Peter B. Wylie and John Sammis (2008) who have both written and worked extensively on data mining within the nonprofit world and more specifically within higher education have developed some simple models to show the power of data. In one such report they look at a model that they employed over time at five different higher education institutions, each of a different type.  Using their model and the data that each university assigned them they created a score for each alumnus and alumna that predicted their likelihood to give to their alma mater. After making their predictions, they then monitored the same alumni’s giving to see if their predications were correct. 

They found with good accuracy the scores predicted the alumni giving over multiple time intervals (some models were tested within an interval of a few months others with multiple years, showing a large power to the predication). Wylie and Sammis (2008) found that if the institutions had used the scores that the predictive models produced in order to segment their annual fund appeals, the institutions would have known where to focus their efforts, saving the institutions money and resulting in much higher participation rates as well.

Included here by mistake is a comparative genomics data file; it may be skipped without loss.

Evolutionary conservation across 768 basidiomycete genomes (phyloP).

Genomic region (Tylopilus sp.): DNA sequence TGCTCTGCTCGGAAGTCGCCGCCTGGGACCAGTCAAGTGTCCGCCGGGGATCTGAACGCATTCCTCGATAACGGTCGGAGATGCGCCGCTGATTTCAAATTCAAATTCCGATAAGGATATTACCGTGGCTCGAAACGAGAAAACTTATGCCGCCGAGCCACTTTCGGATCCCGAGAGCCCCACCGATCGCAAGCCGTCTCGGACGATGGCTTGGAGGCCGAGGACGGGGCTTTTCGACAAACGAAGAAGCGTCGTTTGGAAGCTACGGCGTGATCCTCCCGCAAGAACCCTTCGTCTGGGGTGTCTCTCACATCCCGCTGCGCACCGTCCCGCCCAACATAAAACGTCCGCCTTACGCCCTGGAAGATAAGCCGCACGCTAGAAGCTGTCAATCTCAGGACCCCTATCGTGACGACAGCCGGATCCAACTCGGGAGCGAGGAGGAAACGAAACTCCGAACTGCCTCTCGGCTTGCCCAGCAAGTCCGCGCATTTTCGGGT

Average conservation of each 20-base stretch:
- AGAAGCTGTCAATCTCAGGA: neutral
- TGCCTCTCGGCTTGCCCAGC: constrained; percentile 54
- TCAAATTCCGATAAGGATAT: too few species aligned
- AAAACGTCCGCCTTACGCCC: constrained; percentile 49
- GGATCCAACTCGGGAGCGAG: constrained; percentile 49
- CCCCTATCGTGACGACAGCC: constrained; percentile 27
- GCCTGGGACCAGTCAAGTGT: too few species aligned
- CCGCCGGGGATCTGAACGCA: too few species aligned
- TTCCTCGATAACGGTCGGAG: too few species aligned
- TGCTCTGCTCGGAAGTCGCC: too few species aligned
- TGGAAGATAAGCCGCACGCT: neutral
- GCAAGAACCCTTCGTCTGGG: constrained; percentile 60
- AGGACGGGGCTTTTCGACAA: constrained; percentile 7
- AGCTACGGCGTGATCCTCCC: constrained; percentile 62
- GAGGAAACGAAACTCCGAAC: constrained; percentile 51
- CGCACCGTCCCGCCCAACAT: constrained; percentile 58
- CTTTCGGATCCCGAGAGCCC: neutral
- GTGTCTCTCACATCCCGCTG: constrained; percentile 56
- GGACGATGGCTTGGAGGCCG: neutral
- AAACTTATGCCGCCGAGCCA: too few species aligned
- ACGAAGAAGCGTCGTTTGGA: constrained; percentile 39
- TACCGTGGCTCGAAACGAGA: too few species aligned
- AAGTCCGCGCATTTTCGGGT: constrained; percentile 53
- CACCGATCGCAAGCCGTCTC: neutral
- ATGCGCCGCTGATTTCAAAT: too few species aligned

A cautionary note

The power of data is extreme.  However, it can also send development officers down wrong paths. In order to reach the goals of efficiency (minimizing fundraising costs) and effectiveness (maximizing growth in giving) some might interpret the data in a way that might lead them not to want to continue to solicit and engage a certain segment of their database. Before making a decision such as that I suggest that we have an obligation to take a step back and see if there is something more there than what our data is telling us. 

For example, if data mining within a college suggests that a large segment of alumni of color should no longer be solicited, as they have not given before, I suggest that we do not simply follow that suggestion. Rather, we should ask ourselves “how are we not serving this population?”  There is a growing body of literature that looks at philanthropic giving within communities of color and how it differs in motivation and practice from the white majority (e.g.; Smith, Shue, Vest, & Villarreal, 1999; Gow Petty, 2002; Gasman & Anderson-Thompkins, 2003). Understanding these differences and the fact that the first principle of fundraising is that ‘people give because they are asked,’ before we ‘write them off’ we should look to our strategies and see if we can engage these populations in a more culturally sensitive way.